In remote communities or less developed countries, cash is still a dominant means of payment, creating the challenge of transporting cash quickly and securely to the right locations and in the right amounts. This is expensive and highly risky and compromises an organization’s objective to demonstrate efficient and transparent financial management.
Consequently, universities who have research projects in these less developed countries are seeking banking partners that can provide the relevant encashment and cash transport services in a secure and auditable way, and are pioneering new forms of electronic payment that are appropriate to the communities in which the university operates. For example, in Africa, around 60% of adults have a mobile telephone, while only 20% have bank accounts. The opportunities are therefore substantial to leverage mobile technology to increase the speed, efficiency and transparency with which payments are made.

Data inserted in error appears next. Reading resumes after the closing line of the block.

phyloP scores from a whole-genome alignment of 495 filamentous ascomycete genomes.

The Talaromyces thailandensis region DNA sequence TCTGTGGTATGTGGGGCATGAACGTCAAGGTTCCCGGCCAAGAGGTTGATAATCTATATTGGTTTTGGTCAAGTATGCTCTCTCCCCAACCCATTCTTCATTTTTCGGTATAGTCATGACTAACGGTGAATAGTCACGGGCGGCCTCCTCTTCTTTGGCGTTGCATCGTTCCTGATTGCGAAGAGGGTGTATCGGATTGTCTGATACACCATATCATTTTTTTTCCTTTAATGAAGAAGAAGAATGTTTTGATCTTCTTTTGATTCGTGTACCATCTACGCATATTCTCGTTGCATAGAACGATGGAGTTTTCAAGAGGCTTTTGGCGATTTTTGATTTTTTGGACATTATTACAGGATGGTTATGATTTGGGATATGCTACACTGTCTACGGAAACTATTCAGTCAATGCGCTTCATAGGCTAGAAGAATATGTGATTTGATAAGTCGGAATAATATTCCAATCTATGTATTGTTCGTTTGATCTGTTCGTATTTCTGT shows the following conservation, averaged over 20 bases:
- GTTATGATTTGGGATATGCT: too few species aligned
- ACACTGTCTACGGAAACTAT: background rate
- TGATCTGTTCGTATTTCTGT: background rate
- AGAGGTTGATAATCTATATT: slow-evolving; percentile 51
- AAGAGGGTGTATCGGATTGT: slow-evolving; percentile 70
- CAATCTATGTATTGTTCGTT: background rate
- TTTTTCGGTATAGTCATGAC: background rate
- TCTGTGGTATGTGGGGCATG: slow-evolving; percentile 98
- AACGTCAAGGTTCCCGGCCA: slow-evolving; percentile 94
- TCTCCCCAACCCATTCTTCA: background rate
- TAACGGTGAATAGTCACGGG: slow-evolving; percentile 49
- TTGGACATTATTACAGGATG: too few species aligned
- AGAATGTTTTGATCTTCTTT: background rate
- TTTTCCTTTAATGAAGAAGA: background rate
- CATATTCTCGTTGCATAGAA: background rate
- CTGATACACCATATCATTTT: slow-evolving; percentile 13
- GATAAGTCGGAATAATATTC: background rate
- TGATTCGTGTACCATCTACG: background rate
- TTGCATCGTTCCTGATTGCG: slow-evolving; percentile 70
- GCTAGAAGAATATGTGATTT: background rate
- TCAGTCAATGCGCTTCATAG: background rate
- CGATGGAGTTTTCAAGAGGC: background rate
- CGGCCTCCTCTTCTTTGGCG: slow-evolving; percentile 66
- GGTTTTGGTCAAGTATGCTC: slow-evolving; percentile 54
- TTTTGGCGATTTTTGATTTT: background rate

Citi has started in East Africa, with solutions in Kenya and sub-Sahara Africa, and has developed a strategic partnership in collaboration with leading telecommunications providers and mobile network operators (MNO) in each country. The solution provides electronic payment and store-of-value capabilities across the country. Payees benefit as they have immediate access to cash with reduced risk of loss or theft, irrespective of which mobile provider they use. For universities, the advantages are reduction in costs associated with cash, check, and voucher payments, and administrative cost burdens. In addition, universities benefit from an increase in security by reducing fraud, streamlined operations, and a powerful tool that assists them in communicating with beneficiaries.